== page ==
Introduction to Matthew's Gospel

Matthew 1‑28  •  3 min. read  •  grade level: 6
In this Gospel our Lord Jesus Christ is eminently and characteristically in connection with the Jew. It is very fitting that this should be so; that is, that the New Testament should open with a formal presentation of the Lord to Israel. The way of God in the earth had contracted itself to that nation; or rather, He had separated that nation to Himself to be His center round which to gather all the nations in light, allegiance, and worship.
For this is His way; bright and perfect as such must be. There is separation, and yet largeness: separation because He is holy; largeness because He is gracious.
The river, at the creation, had its source in the garden of Eden; but it was parted thence, and became four heads, to water the face of the earth. Noah and his sons were set in the new world, God’s preserved election; but they were to replenish the world, and to hold it in government and service under God. Abraham, in a still further day, was called alone from the abominations that were overspreading the earth; but in his seed all the families of men were to be blessed. And so Israel was God’s people; His throne and His tabernacle were among them; but still they were to be the center of divine government and worship for all the nations.
Such are God’s counsel and way; separation to Himself, but largeness of purpose and grace far and wide, all the world round.
Israel being this separated people, divine counsels touching the earth or the nations centered in them. The light that revealed God, the customs and ordinances which bespoke His mind, and were the witness which He bore to Himself in a dark, revolted world, were in the midst of them. They were the garden of Eden in their day, where the river which was to water the face of the earth took its rise. The Saviour of the world was to be their Messiah. The Bearer of life to men dead in sins, was to be the King of Israel. So that, at His appearing, He could not but present Himself, with the fruit and virtue of His presence, to the acceptance of this people.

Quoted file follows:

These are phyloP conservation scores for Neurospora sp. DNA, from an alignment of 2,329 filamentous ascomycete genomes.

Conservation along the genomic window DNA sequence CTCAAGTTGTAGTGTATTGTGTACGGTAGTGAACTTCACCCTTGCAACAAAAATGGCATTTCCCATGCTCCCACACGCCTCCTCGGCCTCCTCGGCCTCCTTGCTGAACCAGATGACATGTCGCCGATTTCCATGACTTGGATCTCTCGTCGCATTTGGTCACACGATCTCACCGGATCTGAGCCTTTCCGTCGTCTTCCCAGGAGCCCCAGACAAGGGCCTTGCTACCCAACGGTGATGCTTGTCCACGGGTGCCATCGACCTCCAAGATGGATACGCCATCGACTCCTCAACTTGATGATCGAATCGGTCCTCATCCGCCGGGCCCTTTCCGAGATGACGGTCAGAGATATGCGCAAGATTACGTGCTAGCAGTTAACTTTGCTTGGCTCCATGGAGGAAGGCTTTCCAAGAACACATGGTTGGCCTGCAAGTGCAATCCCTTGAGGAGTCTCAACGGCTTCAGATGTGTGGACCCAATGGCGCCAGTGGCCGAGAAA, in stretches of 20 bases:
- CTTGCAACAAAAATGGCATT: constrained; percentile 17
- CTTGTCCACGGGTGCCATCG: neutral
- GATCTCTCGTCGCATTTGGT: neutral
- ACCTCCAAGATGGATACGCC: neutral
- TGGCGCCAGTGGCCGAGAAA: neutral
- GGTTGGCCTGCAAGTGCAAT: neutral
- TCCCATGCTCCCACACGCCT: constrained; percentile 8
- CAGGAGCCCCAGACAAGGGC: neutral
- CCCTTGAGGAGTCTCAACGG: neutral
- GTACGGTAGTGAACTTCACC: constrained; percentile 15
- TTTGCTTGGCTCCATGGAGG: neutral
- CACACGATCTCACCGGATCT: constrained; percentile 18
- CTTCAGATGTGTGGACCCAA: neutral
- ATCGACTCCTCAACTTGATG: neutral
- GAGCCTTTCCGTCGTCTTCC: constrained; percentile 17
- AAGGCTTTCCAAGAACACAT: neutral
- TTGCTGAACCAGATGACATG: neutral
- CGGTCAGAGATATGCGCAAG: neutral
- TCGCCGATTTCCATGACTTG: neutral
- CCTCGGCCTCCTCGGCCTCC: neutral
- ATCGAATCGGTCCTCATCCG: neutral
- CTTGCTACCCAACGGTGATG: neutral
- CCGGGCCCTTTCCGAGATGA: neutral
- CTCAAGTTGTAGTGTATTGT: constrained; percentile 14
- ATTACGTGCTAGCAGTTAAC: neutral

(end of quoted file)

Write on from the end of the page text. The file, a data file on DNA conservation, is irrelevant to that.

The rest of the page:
The Scriptures of the New Testament, therefore, most fitly open with a full and formal proposal of the Lord Jesus to the Jews. And, accordingly, this is Matthew’s subject; for Matthew opens this new volume of the oracles of God. He details succinctly, and yet solemnly and fully, the making of the claims of Jesus, Jehovah-Messiah, upon His people Israel.
This is what this Gospel by Matthew gives us. And, according to this, its contents are easily distinguished and arranged, as in the following parts.
First Part—Matthew 1-2.
The first proposal of the Lord Jesus to Israel; that is, as the Child born in Bethlehem, the city of David; according to the prophet Micah.
Second Part—Matthew 3-20.
The second proposal of Himself by the Lord Jesus to His people; that is, as the Light from Zebulun and Naphtali; according to the prophet Isaiah.
Third Part—Matthew 21-25.
The third proposal of Himself by the Lord Jesus to His people; that is, as the King, just and lowly, and bringing salvation; according to the prophet Zechariah.
Fourth Part—Matthew 26-28.
The result of Israel’s refusal of the Lord; for Israel did refuse Him—upon each of these proposals of Himself to them.
Such are the contents of this Gospel, and such their arrangement in their simplest form. It is the record of the trial of the question whether or not Israel would accept their Messiah. Other things, as we shall see in the progress of it, are looked at now and again; but the Spirit in the evangelist never loses sight of this great leading subject. And I would now, in some further carefulness of heart and thought, consider this Gospel itself in these its several parts.